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hound
04-28-2011, 05:43 AM
I keep seeing shader code (often related to geometry shaders) posted around the place with varying variables specified with both varying and in / out qualifiers:



varying out float foo;


The specifications (at least 4.0 which I have to hand) don't say anything about being able to use both in / out and the deprecated varying keyword. They do say "Variable declarations may have one storage qualifier specified in front of the type." Does "varying out" or "varying in" count as just one storage qualifier?

Is there a version where this is / was valid?

arekkusu
04-28-2011, 08:46 AM
Read the EXT_gpu_shader4 specification.

dorbie
04-28-2011, 10:45 AM
Read the EXT_gpu_shader4 specification.

The purpose of this forum is not to direct users at massive documents instead of answering the question.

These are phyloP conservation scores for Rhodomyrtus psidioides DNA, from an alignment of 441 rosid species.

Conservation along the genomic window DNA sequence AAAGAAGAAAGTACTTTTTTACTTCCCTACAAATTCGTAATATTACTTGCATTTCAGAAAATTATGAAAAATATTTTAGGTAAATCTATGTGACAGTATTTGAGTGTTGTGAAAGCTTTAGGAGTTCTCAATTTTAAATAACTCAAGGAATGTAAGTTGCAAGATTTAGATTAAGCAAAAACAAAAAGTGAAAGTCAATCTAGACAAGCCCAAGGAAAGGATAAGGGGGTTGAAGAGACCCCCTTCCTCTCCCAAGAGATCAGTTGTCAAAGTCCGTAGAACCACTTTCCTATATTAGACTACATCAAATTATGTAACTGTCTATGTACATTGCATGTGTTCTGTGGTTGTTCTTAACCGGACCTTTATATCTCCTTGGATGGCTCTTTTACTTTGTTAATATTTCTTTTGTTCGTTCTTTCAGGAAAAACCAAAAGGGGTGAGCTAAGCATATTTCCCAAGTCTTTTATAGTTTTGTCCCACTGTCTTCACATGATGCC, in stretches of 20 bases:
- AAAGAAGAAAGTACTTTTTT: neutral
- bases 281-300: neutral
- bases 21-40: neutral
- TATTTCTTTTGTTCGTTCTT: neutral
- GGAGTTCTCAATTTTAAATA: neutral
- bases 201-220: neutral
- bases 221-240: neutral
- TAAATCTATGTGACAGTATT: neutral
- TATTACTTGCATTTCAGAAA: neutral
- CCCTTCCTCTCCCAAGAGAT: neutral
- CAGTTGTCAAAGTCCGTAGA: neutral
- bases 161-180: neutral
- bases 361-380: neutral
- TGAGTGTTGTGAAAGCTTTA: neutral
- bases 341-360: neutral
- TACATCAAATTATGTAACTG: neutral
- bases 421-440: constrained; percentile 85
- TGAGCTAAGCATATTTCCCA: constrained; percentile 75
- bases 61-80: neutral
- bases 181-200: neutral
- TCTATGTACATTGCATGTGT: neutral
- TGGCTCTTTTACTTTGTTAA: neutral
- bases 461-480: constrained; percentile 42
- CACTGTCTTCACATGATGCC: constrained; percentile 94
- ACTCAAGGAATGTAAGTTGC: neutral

If you do not know the answer and cannot help then do not reply.

dorbie
04-28-2011, 10:48 AM
Varying is replaced with the in and out qualifiers.

It makes for code that is probably more consistent and more portable between vertex and fragment shaders.

An "out" from a vertex shader becomes an "in" to a fragment shader. These are interpolated to fragment values during rasterization and so are implicitly varying. (Flat shading qualifiers aside)

Alfonse Reinheart
04-28-2011, 11:07 AM
But that's not the answer to his question. The reason he sees shaders using syntax like "varying out" (which is not legal in 3.0+ core) is because those shaders are using EXT_gpu_shader4, which does use that syntax.

"varying out" has the same semantic meaning as "out" in 3.0+.

hound
04-28-2011, 11:18 AM
Thanks for the replies.

After some more digging, it appears that EXT_gpu_shader4 says:


The fragment shader will compute values per fragment and write them to variables declared with the varying out qualifier.

It also gives an example which has "varying out" as a declaration.

While ARB_geometry_shader4 says:


Additionally, the "varying in" and "varying out" qualifiers can only be used in a geometry shader.


So I guess the use of both keywords is added purely as an extension thing, since it's only mentioned there, rather than in the core docs.